âWe wanted to make sure [the descendants of enslaved laborers] were one, okay with what we were doing, and two, that they had a say in what material we included on the tour and the aftermath that we debriefed and continued to have conversations about this space Walker said.
The tours are complemented by a conversation for each residence on the history presented. These discussions will be moderated by members of BRIDGE, a student organization trained to support difficult conversations about breed. They will start after most visits have ended to give BRIDGE more time to train moderators.
As the organization that led the charge to create these mandatory visits, HEEAL has been working on this effort for two years. HEEAL is made up of seven third-year women from BIPOC who were inspired to increase awareness of the history of the University of Slave Workers.
Members say their activism at the University began in 2019 after taking a historical tour led by professor of architectural history Louis Nelson. Since then, they have worked with Nelson throughout the development of the educational program.
âTo be completely honest it really rocked us, because if we hadn’t had this opportunity to be on this tour, we would never have known that U.Va. had all of that history hidden, especially with regard to the story of enslaved African-American workers, âWalker said. âThis is an education issue and we wanted something very standardized that we knew every student was going to do in and out of U.Va. to have understood.
While HEEAL members said they expected negative reactions from students who did not want to attend the tours or from parents who did not think this program should be mandatory for their children, the only negative comments they received were they have received so far have been RAs who did not want anything else to force their residents to attend. HEEAL heard these concerns, but said he felt the need for students to receive this education was greater.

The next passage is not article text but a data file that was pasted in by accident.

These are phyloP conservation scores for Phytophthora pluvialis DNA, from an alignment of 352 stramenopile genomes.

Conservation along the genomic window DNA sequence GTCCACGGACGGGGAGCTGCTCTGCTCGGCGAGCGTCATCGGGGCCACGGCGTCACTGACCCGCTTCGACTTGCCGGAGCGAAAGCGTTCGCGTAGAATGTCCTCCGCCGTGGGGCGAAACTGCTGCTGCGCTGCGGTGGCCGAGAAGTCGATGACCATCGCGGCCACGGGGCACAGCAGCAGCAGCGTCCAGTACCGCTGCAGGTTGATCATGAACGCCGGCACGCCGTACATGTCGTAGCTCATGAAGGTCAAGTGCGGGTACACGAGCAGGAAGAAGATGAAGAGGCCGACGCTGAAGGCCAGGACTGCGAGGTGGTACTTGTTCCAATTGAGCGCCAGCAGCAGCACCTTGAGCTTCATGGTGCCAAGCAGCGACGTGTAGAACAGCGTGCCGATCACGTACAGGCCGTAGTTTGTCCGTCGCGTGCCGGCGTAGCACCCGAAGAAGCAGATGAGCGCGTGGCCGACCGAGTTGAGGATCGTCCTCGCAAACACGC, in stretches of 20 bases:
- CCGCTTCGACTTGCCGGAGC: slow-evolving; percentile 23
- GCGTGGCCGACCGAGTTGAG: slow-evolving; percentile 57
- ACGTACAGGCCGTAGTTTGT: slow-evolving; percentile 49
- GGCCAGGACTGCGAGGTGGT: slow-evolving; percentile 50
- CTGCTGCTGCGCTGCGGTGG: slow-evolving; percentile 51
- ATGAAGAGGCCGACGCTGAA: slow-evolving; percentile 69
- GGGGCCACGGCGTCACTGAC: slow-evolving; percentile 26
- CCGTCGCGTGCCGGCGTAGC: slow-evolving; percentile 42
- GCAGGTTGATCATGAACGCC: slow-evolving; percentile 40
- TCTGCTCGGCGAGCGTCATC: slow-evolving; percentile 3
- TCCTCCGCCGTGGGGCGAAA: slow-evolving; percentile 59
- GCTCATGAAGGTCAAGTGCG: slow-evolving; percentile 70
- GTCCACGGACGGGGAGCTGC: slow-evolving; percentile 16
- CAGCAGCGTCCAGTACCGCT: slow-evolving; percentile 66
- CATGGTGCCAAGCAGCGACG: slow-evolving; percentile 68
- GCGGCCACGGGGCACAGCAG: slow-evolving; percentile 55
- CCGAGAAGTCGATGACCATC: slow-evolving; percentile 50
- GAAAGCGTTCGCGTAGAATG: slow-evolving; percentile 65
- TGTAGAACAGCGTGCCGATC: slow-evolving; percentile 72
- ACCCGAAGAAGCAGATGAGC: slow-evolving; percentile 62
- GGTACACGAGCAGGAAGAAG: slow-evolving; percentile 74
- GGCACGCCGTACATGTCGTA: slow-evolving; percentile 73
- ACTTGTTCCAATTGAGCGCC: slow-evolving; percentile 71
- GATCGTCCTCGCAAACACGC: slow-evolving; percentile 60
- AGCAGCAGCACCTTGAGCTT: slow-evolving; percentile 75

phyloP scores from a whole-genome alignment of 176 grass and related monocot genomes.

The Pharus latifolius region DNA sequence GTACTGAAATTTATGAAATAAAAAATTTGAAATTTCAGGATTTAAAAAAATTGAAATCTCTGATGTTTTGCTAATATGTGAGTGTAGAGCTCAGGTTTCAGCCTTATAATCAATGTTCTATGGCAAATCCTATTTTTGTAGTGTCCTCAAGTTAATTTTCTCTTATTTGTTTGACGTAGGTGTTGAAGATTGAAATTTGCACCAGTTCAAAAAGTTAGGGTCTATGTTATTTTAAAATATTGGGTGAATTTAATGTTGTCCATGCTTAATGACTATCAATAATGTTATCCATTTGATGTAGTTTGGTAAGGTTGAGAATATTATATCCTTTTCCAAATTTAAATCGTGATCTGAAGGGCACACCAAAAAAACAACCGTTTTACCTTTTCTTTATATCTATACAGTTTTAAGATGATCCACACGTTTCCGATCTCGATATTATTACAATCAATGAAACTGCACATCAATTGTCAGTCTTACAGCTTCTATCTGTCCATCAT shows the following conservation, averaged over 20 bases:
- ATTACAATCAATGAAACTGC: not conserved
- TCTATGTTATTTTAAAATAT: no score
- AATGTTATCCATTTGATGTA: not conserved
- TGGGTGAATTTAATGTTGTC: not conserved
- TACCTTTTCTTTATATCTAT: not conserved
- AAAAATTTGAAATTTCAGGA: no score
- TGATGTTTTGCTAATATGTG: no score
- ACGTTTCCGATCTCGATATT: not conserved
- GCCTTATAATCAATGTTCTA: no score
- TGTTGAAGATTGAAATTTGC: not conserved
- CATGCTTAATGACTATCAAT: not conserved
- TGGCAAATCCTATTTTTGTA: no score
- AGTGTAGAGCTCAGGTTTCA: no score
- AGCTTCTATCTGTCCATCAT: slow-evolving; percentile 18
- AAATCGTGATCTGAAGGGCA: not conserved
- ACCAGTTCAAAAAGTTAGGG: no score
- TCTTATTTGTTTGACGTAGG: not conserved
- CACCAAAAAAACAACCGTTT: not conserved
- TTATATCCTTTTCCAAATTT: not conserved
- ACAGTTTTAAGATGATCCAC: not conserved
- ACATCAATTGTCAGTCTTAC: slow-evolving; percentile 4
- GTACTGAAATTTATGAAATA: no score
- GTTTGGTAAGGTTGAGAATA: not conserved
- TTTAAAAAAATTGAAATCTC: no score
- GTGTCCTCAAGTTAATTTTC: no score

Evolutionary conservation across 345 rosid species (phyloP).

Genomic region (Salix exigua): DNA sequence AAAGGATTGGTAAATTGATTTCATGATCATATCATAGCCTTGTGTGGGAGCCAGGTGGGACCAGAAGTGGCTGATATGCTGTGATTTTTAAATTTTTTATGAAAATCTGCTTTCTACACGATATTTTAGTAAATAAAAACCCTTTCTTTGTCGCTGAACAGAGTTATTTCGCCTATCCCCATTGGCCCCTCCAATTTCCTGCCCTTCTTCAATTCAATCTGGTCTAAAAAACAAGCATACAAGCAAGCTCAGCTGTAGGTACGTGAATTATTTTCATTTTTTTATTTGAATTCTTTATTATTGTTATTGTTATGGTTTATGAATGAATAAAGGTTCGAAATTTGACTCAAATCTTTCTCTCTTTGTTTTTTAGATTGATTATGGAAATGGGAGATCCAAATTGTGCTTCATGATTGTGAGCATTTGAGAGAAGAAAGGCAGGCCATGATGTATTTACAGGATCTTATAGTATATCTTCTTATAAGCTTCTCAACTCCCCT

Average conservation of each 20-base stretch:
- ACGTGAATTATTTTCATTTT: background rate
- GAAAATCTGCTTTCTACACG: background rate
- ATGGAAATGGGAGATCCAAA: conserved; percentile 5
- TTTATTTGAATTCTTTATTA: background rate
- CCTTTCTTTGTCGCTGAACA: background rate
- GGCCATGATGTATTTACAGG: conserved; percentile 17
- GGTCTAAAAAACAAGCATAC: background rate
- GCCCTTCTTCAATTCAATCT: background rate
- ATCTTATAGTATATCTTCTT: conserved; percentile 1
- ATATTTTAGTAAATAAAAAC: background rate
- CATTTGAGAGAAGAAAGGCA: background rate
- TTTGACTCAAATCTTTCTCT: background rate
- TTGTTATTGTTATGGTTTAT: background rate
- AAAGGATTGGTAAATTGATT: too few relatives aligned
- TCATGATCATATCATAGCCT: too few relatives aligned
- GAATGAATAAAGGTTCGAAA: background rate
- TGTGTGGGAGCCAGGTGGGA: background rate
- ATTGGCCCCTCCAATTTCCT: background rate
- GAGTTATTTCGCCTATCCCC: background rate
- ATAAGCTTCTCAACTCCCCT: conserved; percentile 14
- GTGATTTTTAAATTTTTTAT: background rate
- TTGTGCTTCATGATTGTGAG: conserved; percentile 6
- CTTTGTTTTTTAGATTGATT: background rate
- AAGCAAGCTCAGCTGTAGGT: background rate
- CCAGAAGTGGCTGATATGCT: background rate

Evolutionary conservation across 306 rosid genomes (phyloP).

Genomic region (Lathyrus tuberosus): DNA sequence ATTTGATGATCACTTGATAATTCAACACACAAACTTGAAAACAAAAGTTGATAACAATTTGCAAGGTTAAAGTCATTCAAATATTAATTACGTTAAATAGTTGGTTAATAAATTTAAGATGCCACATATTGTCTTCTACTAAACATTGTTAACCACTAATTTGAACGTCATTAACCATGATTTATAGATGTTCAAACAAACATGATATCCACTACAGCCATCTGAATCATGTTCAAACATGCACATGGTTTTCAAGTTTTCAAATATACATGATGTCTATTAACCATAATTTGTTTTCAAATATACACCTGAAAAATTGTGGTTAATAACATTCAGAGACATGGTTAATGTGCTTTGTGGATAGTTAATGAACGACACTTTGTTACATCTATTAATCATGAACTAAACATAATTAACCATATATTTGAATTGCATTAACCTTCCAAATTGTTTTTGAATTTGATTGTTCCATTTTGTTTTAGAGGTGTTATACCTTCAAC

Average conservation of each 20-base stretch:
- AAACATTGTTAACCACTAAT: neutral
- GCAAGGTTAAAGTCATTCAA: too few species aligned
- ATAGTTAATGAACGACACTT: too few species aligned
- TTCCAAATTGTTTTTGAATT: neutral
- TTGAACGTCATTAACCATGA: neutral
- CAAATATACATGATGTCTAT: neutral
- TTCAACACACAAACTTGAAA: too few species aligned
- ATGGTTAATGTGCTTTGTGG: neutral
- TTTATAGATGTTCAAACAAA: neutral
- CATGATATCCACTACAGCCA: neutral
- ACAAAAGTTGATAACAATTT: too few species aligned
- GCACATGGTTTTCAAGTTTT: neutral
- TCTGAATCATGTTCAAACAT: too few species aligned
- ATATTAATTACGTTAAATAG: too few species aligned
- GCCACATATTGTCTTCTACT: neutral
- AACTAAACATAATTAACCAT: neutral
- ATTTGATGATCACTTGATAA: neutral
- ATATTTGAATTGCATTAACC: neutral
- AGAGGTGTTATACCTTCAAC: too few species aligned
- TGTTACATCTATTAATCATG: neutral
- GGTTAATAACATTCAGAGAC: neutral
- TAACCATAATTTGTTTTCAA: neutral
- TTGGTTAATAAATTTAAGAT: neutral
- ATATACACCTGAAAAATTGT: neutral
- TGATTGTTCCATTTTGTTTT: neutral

âI was very grateful for the responses from the students,â Walker said. âOn the first date of the tour that we had there were 75 students just from Kellog and it was amazing to hear because I was really worried about student engagement and the students were shrugging and thought it wasn’t important to them, but it is. These are the spaces in which we navigate.
After HEEAL expected a negative reaction, they contacted the office of university president Jim Ryan three months ago to request a statement of support for the program. After a follow-up in August, HEEAL did not receive a response from President Ryan himself.
Apart from faculty councils and initial meetings with administrators such as HRL associate dean of students, Andy Petters, this program has been designed solely by students.
âA student came to see me yesterday and said ‘I never would have known that. No class would have equipped me with this information if I hadn’t done this, âWalker said. “I think that’s the special kind of comment we’re looking for – that eye-opening experience.”
In the future, HEEAL hopes to expand its organization. In order to leave a legacy to the University, they wish to recruit more members who will continue their educational influence once the seven founders have graduated.
HEEAL also hopes to create future tours that further incorporate the history of student activism at the University. Specifically, they intend to work with the Black Student Alliance to include the organization’s advocacy on Grounds since the 1960s, in particular highlighting the list of demands that BSA has requested since the 1970s.
âWe want to integrate the story of creating space for black students at U.Va,â said Abena Appiah-Ofori, third-year college student and member of HEEAL. âWe want students who go on tour to know that the struggle is still real and that they should always do what they can to support the black community on Grounds and in the wider community of Charlottesville. At the end of the day, we want this to be a call to action.